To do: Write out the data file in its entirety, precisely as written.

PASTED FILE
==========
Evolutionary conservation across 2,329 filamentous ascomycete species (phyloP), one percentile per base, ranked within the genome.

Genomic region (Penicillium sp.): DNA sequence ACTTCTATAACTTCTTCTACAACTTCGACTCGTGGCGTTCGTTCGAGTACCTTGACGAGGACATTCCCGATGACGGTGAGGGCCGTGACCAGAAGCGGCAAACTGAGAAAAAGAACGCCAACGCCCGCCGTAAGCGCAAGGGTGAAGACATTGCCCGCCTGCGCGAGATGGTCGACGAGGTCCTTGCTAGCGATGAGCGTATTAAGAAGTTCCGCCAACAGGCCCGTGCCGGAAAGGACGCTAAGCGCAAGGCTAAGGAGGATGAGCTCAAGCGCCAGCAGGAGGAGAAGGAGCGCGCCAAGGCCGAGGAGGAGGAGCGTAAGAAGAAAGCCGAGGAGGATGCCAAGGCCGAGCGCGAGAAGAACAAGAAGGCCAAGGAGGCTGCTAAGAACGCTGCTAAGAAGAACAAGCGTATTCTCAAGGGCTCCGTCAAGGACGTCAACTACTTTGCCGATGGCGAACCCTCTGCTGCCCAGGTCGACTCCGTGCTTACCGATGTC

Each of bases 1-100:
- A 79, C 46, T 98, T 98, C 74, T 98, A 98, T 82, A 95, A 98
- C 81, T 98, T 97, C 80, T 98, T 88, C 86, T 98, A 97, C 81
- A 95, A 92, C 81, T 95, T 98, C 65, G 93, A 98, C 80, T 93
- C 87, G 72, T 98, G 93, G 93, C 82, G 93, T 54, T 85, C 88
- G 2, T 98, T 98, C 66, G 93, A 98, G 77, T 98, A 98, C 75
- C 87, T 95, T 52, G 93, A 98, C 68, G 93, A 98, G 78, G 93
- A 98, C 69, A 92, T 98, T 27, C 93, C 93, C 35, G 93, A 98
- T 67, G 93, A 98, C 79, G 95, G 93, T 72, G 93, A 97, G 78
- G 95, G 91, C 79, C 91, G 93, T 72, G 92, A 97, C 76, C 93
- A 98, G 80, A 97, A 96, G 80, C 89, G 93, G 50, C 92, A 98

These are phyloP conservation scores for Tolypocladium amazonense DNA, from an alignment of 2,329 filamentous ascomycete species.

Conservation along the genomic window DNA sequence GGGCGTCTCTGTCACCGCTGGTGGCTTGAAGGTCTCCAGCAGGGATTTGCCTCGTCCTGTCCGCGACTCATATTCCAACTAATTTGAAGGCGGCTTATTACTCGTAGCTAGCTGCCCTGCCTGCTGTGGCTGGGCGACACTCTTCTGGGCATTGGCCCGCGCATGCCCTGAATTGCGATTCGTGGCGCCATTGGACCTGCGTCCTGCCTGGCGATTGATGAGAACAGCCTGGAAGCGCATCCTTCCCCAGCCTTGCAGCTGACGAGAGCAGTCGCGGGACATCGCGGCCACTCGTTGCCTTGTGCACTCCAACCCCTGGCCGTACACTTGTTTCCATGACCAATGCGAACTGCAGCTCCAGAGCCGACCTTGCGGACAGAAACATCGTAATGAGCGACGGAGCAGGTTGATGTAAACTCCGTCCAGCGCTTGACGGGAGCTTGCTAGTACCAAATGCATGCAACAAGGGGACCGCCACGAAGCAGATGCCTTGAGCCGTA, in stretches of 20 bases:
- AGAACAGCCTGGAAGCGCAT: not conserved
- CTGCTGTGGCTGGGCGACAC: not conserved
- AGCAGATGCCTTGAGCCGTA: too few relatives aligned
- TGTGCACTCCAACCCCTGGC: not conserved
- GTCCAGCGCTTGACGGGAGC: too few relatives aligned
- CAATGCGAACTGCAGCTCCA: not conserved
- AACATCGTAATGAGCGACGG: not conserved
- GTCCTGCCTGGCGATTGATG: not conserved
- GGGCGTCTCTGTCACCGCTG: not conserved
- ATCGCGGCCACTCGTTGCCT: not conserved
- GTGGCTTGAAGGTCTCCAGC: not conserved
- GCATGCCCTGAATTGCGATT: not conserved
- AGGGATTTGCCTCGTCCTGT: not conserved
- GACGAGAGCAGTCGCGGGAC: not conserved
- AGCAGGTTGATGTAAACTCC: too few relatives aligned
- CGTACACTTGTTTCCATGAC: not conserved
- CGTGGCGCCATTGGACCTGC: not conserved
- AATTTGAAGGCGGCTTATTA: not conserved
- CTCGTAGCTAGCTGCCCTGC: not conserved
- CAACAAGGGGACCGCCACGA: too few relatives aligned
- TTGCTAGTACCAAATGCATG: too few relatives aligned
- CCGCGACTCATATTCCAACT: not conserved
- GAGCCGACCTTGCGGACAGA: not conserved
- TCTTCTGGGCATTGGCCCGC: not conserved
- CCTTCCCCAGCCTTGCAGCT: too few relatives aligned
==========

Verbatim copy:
Evolutionary conservation across 2,329 filamentous ascomycete species (phyloP), one percentile per base, ranked within the genome.

Genomic region (Penicillium sp.): DNA sequence ACTTCTATAACTTCTTCTACAACTTCGACTCGTGGCGTTCGTTCGAGTACCTTGACGAGGACATTCCCGATGACGGTGAGGGCCGTGACCAGAAGCGGCAAACTGAGAAAAAGAACGCCAACGCCCGCCGTAAGCGCAAGGGTGAAGACATTGCCCGCCTGCGCGAGATGGTCGACGAGGTCCTTGCTAGCGATGAGCGTATTAAGAAGTTCCGCCAACAGGCCCGTGCCGGAAAGGACGCTAAGCGCAAGGCTAAGGAGGATGAGCTCAAGCGCCAGCAGGAGGAGAAGGAGCGCGCCAAGGCCGAGGAGGAGGAGCGTAAGAAGAAAGCCGAGGAGGATGCCAAGGCCGAGCGCGAGAAGAACAAGAAGGCCAAGGAGGCTGCTAAGAACGCTGCTAAGAAGAACAAGCGTATTCTCAAGGGCTCCGTCAAGGACGTCAACTACTTTGCCGATGGCGAACCCTCTGCTGCCCAGGTCGACTCCGTGCTTACCGATGTC

Each of bases 1-100:
- A 79, C 46, T 98, T 98, C 74, T 98, A 98, T 82, A 95, A 98
- C 81, T 98, T 97, C 80, T 98, T 88, C 86, T 98, A 97, C 81
- A 95, A 92, C 81, T 95, T 98, C 65, G 93, A 98, C 80, T 93
- C 87, G 72, T 98, G 93, G 93, C 82, G 93, T 54, T 85, C 88
- G 2, T 98, T 98, C 66, G 93, A 98, G 77, T 98, A 98, C 75
- C 87, T 95, T 52, G 93, A 98, C 68, G 93, A 98, G 78, G 93
- A 98, C 69, A 92, T 98, T 27, C 93, C 93, C 35, G 93, A 98
- T 67, G 93, A 98, C 79, G 95, G 93, T 72, G 93, A 97, G 78
- G 95, G 91, C 79, C 91, G 93, T 72, G 92, A 97, C 76, C 93
- A 98, G 80, A 97, A 96, G 80, C 89, G 93, G 50, C 92, A 98

These are phyloP conservation scores for Tolypocladium amazonense DNA, from an alignment of 2,329 filamentous ascomycete species.

Conservation along the genomic window DNA sequence GGGCGTCTCTGTCACCGCTGGTGGCTTGAAGGTCTCCAGCAGGGATTTGCCTCGTCCTGTCCGCGACTCATATTCCAACTAATTTGAAGGCGGCTTATTACTCGTAGCTAGCTGCCCTGCCTGCTGTGGCTGGGCGACACTCTTCTGGGCATTGGCCCGCGCATGCCCTGAATTGCGATTCGTGGCGCCATTGGACCTGCGTCCTGCCTGGCGATTGATGAGAACAGCCTGGAAGCGCATCCTTCCCCAGCCTTGCAGCTGACGAGAGCAGTCGCGGGACATCGCGGCCACTCGTTGCCTTGTGCACTCCAACCCCTGGCCGTACACTTGTTTCCATGACCAATGCGAACTGCAGCTCCAGAGCCGACCTTGCGGACAGAAACATCGTAATGAGCGACGGAGCAGGTTGATGTAAACTCCGTCCAGCGCTTGACGGGAGCTTGCTAGTACCAAATGCATGCAACAAGGGGACCGCCACGAAGCAGATGCCTTGAGCCGTA, in stretches of 20 bases:
- AGAACAGCCTGGAAGCGCAT: not conserved
- CTGCTGTGGCTGGGCGACAC: not conserved
- AGCAGATGCCTTGAGCCGTA: too few relatives aligned
- TGTGCACTCCAACCCCTGGC: not conserved
- GTCCAGCGCTTGACGGGAGC: too few relatives aligned
- CAATGCGAACTGCAGCTCCA: not conserved
- AACATCGTAATGAGCGACGG: not conserved
- GTCCTGCCTGGCGATTGATG: not conserved
- GGGCGTCTCTGTCACCGCTG: not conserved
- ATCGCGGCCACTCGTTGCCT: not conserved
- GTGGCTTGAAGGTCTCCAGC: not conserved
- GCATGCCCTGAATTGCGATT: not conserved
- AGGGATTTGCCTCGTCCTGT: not conserved
- GACGAGAGCAGTCGCGGGAC: not conserved
- AGCAGGTTGATGTAAACTCC: too few relatives aligned
- CGTACACTTGTTTCCATGAC: not conserved
- CGTGGCGCCATTGGACCTGC: not conserved
- AATTTGAAGGCGGCTTATTA: not conserved
- CTCGTAGCTAGCTGCCCTGC: not conserved
- CAACAAGGGGACCGCCACGA: too few relatives aligned
- TTGCTAGTACCAAATGCATG: too few relatives aligned
- CCGCGACTCATATTCCAACT: not conserved
- GAGCCGACCTTGCGGACAGA: not conserved
- TCTTCTGGGCATTGGCCCGC: not conserved
- CCTTCCCCAGCCTTGCAGCT: too few relatives aligned